gI_60540_MC-foodsafetylawfirmlogo.jpgE. coli lawyers at Marler Clark, the nation’s leading law firm representing victims of foodborne illness, have filed a lawsuit on behalf of St. Louis woman who allegedly contracted E. coli after eating romaine lettuce at a salad bar in a local Schnucks supermarket

Marler Clark, the nation’s leading law firm representing victims of E. coli outbreaks, along with St. Louis-based law firm Aleshire Robb & Sivils filed a lawsuit today on behalf of a St. Louis woman who was hospitalized with an E. coli O157:H7 infection after consuming romaine lettuce at a local Schnucks supermarket salad bar.

According to a complaint (#IISL-CC04859) filed in St. Louis County Circuit Court, Mary Kozlowski ate romaine lettuce at a Schnucks salad bar three times in October. By October 21, she began experiencing gastrointestinal symptoms indicative of an E. coli infection. Ms. Kozlowski was admitted to Mercy Hospital on October 27. Her condition continued to deteriorate and she developed hemolytic uremic syndrome (HUS), a serious complication of an E. coli infection that caused her kidneys to fail. Ms. Kozlowski was also treated for anemia, an irregular heartbeat, severe fluid retention, and a pulmonary embolism. Ms. Kozlowski was released from the hospital on November 7; however, the complaint alleges that she still suffers ongoing symptoms related to her illness and has sustained permanent damage to her kidneys.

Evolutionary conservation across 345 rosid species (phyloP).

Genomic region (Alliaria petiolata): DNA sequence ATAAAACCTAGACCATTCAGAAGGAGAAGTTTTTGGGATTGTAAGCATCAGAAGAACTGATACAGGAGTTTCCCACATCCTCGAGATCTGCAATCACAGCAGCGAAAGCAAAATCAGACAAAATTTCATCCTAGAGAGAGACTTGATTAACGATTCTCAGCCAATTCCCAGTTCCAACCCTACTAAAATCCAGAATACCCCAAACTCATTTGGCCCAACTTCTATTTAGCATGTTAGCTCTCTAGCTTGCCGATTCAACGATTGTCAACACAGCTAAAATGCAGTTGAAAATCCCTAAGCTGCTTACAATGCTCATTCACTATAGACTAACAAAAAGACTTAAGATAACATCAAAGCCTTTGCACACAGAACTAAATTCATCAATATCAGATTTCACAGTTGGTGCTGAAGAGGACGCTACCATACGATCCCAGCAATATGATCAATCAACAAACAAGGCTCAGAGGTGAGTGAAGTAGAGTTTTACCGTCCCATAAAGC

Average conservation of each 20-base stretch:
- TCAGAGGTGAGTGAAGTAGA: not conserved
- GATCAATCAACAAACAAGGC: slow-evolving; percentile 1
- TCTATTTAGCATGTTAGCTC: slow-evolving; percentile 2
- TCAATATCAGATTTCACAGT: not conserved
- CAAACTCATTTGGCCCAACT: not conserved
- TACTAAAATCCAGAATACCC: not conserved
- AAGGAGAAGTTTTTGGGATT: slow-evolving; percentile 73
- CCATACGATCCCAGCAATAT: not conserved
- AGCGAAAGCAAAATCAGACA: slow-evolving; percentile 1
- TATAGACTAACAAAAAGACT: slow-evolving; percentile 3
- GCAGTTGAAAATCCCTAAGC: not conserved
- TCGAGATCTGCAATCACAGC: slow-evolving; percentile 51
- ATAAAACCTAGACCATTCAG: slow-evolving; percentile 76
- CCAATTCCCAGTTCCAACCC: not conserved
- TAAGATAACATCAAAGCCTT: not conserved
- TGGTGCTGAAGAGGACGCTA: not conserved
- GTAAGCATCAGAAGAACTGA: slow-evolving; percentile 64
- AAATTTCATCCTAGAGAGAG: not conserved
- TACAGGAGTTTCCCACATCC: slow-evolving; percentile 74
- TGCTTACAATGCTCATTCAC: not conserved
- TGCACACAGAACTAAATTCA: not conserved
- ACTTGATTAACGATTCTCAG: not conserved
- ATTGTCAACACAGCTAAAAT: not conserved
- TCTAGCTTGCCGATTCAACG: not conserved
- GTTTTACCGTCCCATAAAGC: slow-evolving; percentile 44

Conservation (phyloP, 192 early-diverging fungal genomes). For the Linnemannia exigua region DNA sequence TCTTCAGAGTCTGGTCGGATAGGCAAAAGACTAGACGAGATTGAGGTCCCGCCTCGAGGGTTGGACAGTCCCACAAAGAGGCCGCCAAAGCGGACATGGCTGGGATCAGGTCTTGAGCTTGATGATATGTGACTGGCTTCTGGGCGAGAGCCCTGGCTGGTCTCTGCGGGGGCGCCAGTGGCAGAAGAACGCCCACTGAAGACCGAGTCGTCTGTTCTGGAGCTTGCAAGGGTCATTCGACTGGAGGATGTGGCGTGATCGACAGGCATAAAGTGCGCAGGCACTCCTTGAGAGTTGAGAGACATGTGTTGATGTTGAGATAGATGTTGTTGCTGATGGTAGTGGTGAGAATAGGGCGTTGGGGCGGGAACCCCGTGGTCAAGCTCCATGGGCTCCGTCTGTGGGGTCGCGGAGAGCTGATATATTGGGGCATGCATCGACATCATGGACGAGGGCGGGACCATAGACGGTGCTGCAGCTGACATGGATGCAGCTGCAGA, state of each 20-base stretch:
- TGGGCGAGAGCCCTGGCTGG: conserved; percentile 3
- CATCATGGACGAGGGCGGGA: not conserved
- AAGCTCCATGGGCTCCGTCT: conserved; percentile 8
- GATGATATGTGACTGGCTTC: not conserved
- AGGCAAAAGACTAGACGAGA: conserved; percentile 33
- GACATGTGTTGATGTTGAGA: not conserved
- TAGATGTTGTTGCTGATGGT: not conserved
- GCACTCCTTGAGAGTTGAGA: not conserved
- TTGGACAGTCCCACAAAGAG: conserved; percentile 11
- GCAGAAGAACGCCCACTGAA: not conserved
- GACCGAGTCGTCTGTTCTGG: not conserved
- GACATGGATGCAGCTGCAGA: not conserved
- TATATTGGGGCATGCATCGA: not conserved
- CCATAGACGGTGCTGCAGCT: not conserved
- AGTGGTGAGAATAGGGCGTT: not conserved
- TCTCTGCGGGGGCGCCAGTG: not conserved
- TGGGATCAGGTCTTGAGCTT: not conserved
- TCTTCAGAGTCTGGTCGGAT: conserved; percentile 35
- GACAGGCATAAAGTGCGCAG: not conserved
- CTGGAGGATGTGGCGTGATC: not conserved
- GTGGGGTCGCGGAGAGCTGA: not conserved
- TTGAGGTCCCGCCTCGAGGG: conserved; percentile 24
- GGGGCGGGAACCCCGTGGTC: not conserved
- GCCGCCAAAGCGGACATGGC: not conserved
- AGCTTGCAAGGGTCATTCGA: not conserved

“My client has endured a great deal of terror, pain, and suffering,” said Kozlowski’s attorney William Marler. “When you purchase food, you believe it may do a number of things – provide nourishment, taste good, or even just fill you up. What you don’t intend is for that food to endanger your life.”

Ms. Kozlowski’s illness is one of at least 60 E. coli illnesses associated with what the Centers for Disease Control and Prevention (CDC) is calling a 10-state E. coli outbreak linked to romaine lettuce used in salad bars in various Schnucks stores. According to a CDC report published December 7, the romaine lettuce came from a single source, though neither Schnucks nor the CDC has released its name. The romaine lettuce was also served at universities in Minnesota and Missouri.